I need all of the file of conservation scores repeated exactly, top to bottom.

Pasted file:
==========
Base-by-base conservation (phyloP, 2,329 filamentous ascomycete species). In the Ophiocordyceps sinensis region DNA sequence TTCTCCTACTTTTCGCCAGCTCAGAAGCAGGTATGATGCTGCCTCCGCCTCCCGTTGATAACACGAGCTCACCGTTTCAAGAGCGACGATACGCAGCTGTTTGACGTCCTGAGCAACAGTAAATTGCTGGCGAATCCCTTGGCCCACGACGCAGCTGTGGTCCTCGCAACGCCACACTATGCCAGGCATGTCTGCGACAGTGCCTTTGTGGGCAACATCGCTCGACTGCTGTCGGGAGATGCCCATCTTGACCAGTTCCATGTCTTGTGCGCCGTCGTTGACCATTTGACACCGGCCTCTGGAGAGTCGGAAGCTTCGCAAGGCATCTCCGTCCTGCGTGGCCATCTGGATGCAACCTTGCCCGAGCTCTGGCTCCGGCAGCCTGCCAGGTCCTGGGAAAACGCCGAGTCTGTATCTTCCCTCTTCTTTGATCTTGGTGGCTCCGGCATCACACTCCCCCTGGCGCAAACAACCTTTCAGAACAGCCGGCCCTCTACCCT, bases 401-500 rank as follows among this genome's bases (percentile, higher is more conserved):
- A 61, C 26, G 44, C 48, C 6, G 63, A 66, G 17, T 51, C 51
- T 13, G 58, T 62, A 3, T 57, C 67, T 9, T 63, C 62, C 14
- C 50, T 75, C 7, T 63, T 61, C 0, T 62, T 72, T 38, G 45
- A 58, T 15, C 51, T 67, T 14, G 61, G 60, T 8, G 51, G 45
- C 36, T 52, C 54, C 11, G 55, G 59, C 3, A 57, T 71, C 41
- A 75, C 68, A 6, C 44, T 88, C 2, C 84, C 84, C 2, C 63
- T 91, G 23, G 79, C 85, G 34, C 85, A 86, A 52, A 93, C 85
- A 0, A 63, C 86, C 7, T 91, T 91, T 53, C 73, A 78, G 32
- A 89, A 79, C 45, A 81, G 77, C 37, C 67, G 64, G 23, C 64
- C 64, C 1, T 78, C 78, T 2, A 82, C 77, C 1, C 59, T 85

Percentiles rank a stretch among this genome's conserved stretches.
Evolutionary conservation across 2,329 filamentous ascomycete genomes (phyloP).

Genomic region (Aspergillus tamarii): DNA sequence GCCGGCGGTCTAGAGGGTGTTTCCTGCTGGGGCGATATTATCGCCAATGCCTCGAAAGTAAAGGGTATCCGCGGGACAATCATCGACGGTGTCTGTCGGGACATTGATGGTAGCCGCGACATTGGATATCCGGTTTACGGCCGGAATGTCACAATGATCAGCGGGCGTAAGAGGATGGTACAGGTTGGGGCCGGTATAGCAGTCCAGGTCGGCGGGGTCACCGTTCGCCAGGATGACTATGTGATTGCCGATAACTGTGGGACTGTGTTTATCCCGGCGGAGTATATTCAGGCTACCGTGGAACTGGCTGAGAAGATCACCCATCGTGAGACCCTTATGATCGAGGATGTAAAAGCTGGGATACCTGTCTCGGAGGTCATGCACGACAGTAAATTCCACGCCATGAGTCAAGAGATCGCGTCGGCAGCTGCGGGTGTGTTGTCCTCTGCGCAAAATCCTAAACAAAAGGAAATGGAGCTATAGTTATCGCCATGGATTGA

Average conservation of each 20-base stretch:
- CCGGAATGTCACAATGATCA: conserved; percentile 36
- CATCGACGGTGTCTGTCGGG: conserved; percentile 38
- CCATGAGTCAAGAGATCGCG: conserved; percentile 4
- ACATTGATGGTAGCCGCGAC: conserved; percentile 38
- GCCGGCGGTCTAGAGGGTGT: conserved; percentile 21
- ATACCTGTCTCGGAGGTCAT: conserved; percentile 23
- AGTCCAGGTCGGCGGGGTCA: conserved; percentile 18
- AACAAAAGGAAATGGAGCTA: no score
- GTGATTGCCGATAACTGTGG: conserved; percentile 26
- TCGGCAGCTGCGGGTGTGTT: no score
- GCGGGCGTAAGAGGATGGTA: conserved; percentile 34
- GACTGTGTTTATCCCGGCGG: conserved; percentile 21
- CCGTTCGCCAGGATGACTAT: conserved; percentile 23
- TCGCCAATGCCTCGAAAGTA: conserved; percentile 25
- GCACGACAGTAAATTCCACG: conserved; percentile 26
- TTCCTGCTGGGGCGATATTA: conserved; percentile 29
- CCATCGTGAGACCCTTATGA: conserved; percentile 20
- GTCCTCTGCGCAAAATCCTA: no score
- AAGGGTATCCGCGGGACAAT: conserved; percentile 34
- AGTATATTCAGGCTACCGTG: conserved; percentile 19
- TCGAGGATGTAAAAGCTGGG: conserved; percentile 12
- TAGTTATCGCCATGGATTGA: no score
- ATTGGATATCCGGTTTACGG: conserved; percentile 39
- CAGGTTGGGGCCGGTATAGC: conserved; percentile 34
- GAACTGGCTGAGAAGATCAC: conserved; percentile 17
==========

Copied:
Base-by-base conservation (phyloP, 2,329 filamentous ascomycete species). In the Ophiocordyceps sinensis region DNA sequence TTCTCCTACTTTTCGCCAGCTCAGAAGCAGGTATGATGCTGCCTCCGCCTCCCGTTGATAACACGAGCTCACCGTTTCAAGAGCGACGATACGCAGCTGTTTGACGTCCTGAGCAACAGTAAATTGCTGGCGAATCCCTTGGCCCACGACGCAGCTGTGGTCCTCGCAACGCCACACTATGCCAGGCATGTCTGCGACAGTGCCTTTGTGGGCAACATCGCTCGACTGCTGTCGGGAGATGCCCATCTTGACCAGTTCCATGTCTTGTGCGCCGTCGTTGACCATTTGACACCGGCCTCTGGAGAGTCGGAAGCTTCGCAAGGCATCTCCGTCCTGCGTGGCCATCTGGATGCAACCTTGCCCGAGCTCTGGCTCCGGCAGCCTGCCAGGTCCTGGGAAAACGCCGAGTCTGTATCTTCCCTCTTCTTTGATCTTGGTGGCTCCGGCATCACACTCCCCCTGGCGCAAACAACCTTTCAGAACAGCCGGCCCTCTACCCT, bases 401-500 rank as follows among this genome's bases (percentile, higher is more conserved):
- A 61, C 26, G 44, C 48, C 6, G 63, A 66, G 17, T 51, C 51
- T 13, G 58, T 62, A 3, T 57, C 67, T 9, T 63, C 62, C 14
- C 50, T 75, C 7, T 63, T 61, C 0, T 62, T 72, T 38, G 45
- A 58, T 15, C 51, T 67, T 14, G 61, G 60, T 8, G 51, G 45
- C 36, T 52, C 54, C 11, G 55, G 59, C 3, A 57, T 71, C 41
- A 75, C 68, A 6, C 44, T 88, C 2, C 84, C 84, C 2, C 63
- T 91, G 23, G 79, C 85, G 34, C 85, A 86, A 52, A 93, C 85
- A 0, A 63, C 86, C 7, T 91, T 91, T 53, C 73, A 78, G 32
- A 89, A 79, C 45, A 81, G 77, C 37, C 67, G 64, G 23, C 64
- C 64, C 1, T 78, C 78, T 2, A 82, C 77, C 1, C 59, T 85

Percentiles rank a stretch among this genome's conserved stretches.
Evolutionary conservation across 2,329 filamentous ascomycete genomes (phyloP).

Genomic region (Aspergillus tamarii): DNA sequence GCCGGCGGTCTAGAGGGTGTTTCCTGCTGGGGCGATATTATCGCCAATGCCTCGAAAGTAAAGGGTATCCGCGGGACAATCATCGACGGTGTCTGTCGGGACATTGATGGTAGCCGCGACATTGGATATCCGGTTTACGGCCGGAATGTCACAATGATCAGCGGGCGTAAGAGGATGGTACAGGTTGGGGCCGGTATAGCAGTCCAGGTCGGCGGGGTCACCGTTCGCCAGGATGACTATGTGATTGCCGATAACTGTGGGACTGTGTTTATCCCGGCGGAGTATATTCAGGCTACCGTGGAACTGGCTGAGAAGATCACCCATCGTGAGACCCTTATGATCGAGGATGTAAAAGCTGGGATACCTGTCTCGGAGGTCATGCACGACAGTAAATTCCACGCCATGAGTCAAGAGATCGCGTCGGCAGCTGCGGGTGTGTTGTCCTCTGCGCAAAATCCTAAACAAAAGGAAATGGAGCTATAGTTATCGCCATGGATTGA

Average conservation of each 20-base stretch:
- CCGGAATGTCACAATGATCA: conserved; percentile 36
- CATCGACGGTGTCTGTCGGG: conserved; percentile 38
- CCATGAGTCAAGAGATCGCG: conserved; percentile 4
- ACATTGATGGTAGCCGCGAC: conserved; percentile 38
- GCCGGCGGTCTAGAGGGTGT: conserved; percentile 21
- ATACCTGTCTCGGAGGTCAT: conserved; percentile 23
- AGTCCAGGTCGGCGGGGTCA: conserved; percentile 18
- AACAAAAGGAAATGGAGCTA: no score
- GTGATTGCCGATAACTGTGG: conserved; percentile 26
- TCGGCAGCTGCGGGTGTGTT: no score
- GCGGGCGTAAGAGGATGGTA: conserved; percentile 34
- GACTGTGTTTATCCCGGCGG: conserved; percentile 21
- CCGTTCGCCAGGATGACTAT: conserved; percentile 23
- TCGCCAATGCCTCGAAAGTA: conserved; percentile 25
- GCACGACAGTAAATTCCACG: conserved; percentile 26
- TTCCTGCTGGGGCGATATTA: conserved; percentile 29
- CCATCGTGAGACCCTTATGA: conserved; percentile 20
- GTCCTCTGCGCAAAATCCTA: no score
- AAGGGTATCCGCGGGACAAT: conserved; percentile 34
- AGTATATTCAGGCTACCGTG: conserved; percentile 19
- TCGAGGATGTAAAAGCTGGG: conserved; percentile 12
- TAGTTATCGCCATGGATTGA: no score
- ATTGGATATCCGGTTTACGG: conserved; percentile 39
- CAGGTTGGGGCCGGTATAGC: conserved; percentile 34
- GAACTGGCTGAGAAGATCAC: conserved; percentile 17